€55m fund to help Irish businesses move away from fossil fuels

16 Jun 2022

Minister of State at the Department of Justice and Equality with responsibility for Law Reform James Browne, TD; Minister of State for Land Use and Biodiversity, Senator Pippa Hackett; and Tánaiste and Minister for Enterprise, Trade and Employment Leo Varadkar, TD. Image: Maxwell Photography

The Green Transition fund will give grants to help businesses plan their fossil fuel transition and provide up to €1m for manufacturing companies to upgrade their processes.

The Government is launching a new €55m fund to help move businesses away from fossil fuels and promote cheaper, more sustainable alternatives.

First announced in Ireland’s 2022 Budget, the Green Transition fund is divided into two parts. The first part is focused on grants to help businesses transition away from fossil fuels, while €30m of the fund will focus on investments in the manufacturing sector.

Up to €1m will be available to manufacturing companies under the Enterprise Emissions Reduction Investment Fund, to invest in areas such as carbon-neutral heating processes, smart metering, energy monitoring and R&D.

Details of the fund were announced today (16 June) by Tánaiste and Minister for Enterprise Leo Varadkar, TD, and Senator and Minister of State for Land Use and Biodiversity Pippa Hackett.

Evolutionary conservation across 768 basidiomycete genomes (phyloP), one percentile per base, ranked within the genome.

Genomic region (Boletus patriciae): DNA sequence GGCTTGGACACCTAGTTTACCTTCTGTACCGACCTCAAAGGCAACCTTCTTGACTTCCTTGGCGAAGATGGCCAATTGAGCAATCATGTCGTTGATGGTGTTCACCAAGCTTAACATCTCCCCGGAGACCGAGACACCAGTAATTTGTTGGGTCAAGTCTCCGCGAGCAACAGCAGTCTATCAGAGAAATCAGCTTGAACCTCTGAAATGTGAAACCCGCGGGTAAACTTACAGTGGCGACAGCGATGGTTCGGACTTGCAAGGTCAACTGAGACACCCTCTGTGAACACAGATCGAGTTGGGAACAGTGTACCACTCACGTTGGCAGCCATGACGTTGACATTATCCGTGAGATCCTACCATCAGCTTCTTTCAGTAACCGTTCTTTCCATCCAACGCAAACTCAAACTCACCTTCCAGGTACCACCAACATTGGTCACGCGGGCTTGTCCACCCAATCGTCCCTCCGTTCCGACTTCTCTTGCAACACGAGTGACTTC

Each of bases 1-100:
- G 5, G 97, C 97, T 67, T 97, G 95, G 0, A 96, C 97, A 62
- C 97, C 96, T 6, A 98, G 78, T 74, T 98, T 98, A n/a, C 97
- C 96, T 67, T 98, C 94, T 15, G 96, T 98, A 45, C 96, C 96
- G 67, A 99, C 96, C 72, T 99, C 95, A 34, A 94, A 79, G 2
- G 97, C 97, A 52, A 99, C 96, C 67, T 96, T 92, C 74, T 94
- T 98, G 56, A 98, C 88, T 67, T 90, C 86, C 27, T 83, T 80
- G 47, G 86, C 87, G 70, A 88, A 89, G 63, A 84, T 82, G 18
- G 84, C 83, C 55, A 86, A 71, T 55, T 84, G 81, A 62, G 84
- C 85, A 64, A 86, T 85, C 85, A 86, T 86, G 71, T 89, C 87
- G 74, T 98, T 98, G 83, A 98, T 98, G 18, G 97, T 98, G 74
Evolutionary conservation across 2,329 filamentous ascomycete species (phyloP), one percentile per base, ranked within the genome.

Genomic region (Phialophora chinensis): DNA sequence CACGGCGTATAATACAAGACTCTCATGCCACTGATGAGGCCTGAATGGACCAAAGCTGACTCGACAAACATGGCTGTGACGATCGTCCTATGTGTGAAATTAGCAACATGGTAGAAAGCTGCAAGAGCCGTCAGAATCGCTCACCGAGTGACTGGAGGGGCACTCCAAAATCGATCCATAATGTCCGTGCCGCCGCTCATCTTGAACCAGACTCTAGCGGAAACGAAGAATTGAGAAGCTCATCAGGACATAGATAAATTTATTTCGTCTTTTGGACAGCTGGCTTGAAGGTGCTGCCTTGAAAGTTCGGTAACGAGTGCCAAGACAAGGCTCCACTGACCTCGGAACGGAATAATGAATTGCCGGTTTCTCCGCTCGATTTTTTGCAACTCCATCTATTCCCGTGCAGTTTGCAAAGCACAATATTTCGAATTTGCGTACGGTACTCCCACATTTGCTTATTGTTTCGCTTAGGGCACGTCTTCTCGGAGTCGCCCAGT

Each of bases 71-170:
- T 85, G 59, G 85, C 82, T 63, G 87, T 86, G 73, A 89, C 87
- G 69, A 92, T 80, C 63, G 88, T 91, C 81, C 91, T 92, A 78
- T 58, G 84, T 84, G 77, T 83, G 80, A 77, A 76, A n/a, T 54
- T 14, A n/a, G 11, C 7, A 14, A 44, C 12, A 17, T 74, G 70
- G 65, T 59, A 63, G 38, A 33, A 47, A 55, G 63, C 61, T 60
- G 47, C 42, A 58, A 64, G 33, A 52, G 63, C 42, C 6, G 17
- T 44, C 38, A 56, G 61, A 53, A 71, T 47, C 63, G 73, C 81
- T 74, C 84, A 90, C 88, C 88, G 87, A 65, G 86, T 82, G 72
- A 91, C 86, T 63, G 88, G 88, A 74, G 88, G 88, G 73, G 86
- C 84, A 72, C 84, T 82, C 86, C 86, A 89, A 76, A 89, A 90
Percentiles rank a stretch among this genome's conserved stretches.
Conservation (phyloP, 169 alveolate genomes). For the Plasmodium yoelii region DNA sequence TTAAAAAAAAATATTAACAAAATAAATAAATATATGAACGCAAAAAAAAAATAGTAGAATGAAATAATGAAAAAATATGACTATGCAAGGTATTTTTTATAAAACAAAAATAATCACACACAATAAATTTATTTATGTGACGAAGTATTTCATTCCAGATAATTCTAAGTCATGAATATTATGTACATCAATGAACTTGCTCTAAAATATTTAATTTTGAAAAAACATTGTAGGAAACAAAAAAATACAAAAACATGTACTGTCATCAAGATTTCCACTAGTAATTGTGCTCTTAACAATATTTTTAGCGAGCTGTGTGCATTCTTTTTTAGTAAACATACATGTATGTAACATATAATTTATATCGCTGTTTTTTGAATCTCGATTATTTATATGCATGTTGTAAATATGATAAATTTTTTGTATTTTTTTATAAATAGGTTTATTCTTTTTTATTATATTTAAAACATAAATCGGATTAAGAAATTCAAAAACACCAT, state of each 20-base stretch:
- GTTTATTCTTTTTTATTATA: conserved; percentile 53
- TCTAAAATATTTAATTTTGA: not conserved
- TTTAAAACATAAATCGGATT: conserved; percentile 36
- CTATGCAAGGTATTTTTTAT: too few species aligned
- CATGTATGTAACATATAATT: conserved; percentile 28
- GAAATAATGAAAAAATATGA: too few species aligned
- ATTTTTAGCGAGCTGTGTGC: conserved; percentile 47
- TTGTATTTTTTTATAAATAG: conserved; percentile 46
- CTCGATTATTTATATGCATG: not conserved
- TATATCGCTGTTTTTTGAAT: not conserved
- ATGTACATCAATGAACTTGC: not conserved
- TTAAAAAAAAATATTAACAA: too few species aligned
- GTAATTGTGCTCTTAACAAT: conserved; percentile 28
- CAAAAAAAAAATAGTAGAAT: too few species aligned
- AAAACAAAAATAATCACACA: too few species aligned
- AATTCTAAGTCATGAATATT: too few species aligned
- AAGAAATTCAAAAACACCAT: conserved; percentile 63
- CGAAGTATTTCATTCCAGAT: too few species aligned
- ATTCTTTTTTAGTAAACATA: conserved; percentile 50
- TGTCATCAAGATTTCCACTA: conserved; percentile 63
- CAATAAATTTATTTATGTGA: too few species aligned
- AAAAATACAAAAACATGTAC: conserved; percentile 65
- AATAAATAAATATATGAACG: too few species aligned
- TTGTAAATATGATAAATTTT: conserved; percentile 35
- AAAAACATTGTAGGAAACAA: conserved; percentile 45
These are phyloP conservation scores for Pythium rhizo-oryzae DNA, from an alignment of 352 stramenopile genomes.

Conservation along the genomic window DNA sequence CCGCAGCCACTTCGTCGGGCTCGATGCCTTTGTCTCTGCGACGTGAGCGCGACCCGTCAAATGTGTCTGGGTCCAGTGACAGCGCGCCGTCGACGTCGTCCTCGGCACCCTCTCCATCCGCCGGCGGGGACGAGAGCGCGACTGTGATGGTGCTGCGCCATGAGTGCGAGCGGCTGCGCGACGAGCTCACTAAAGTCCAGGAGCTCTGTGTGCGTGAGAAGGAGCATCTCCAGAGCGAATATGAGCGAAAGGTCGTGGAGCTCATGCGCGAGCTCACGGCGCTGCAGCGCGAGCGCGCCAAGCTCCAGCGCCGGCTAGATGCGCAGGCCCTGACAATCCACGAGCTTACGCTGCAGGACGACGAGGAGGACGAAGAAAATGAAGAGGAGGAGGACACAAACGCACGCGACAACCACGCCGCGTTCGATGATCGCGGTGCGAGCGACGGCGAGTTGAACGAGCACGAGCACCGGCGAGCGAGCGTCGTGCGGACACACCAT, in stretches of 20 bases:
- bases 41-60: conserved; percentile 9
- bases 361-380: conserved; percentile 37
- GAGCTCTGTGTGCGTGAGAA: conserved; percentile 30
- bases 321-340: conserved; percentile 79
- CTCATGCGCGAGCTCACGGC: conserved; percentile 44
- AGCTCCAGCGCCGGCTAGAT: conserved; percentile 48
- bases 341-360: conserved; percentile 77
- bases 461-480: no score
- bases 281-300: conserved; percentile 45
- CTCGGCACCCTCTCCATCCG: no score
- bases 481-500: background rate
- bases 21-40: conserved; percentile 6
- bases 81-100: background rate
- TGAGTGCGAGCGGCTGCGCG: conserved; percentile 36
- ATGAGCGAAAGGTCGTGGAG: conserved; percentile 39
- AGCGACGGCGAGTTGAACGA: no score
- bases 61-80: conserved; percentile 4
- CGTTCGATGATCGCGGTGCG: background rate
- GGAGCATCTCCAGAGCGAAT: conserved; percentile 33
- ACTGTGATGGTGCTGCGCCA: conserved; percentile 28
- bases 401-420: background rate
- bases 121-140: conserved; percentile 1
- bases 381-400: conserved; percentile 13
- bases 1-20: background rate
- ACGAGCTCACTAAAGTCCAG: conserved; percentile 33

“We need to take better care of our planet,” Varadkar said. “This generation should aim to pass it on to the next in a better condition than we inherited it. Businesses have a really important role to play.”

In the Climate Planning Funds for Business scheme, companies will be able to apply for a €1,800 grant to develop a plan to reduce their reliance on fossil fuels. Up to €50,000 in matched funding will be provided to help businesses develop their environmental management and improve sustainability.

A strategic consultancy programme will also help companies deploy and implement strategic initiatives in sustainability and decarbonisation. It will cover up to 50pc of the eligible costs incurred in hiring a consultant, with a maximum grant amount of €35,000.

Varadkar said Russia’s invasion of Ukraine has highlighted the “vulnerability” of becoming reliant on resources controlled by other states. He said the fund will help businesses prepare for a future “where economic growth and fossil fuels are not intertwined”.

“We need to recognise that, despite the fact we have a higher number of people employed now than in the history of the State, many of our business owners are still getting back on their feet after what has been an incredibly difficult couple of years,” Varadkar added.

“So, we need to help them when it comes to what is another enormous challenge – reducing our reliance on fossil fuels.”

The Green Transition Fund programmes will run over the next five years. It is part of Ireland’s National Recovery and Resilience Plan, which is funded by the EU.

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Leigh Mc Gowran is a journalist with Silicon Republic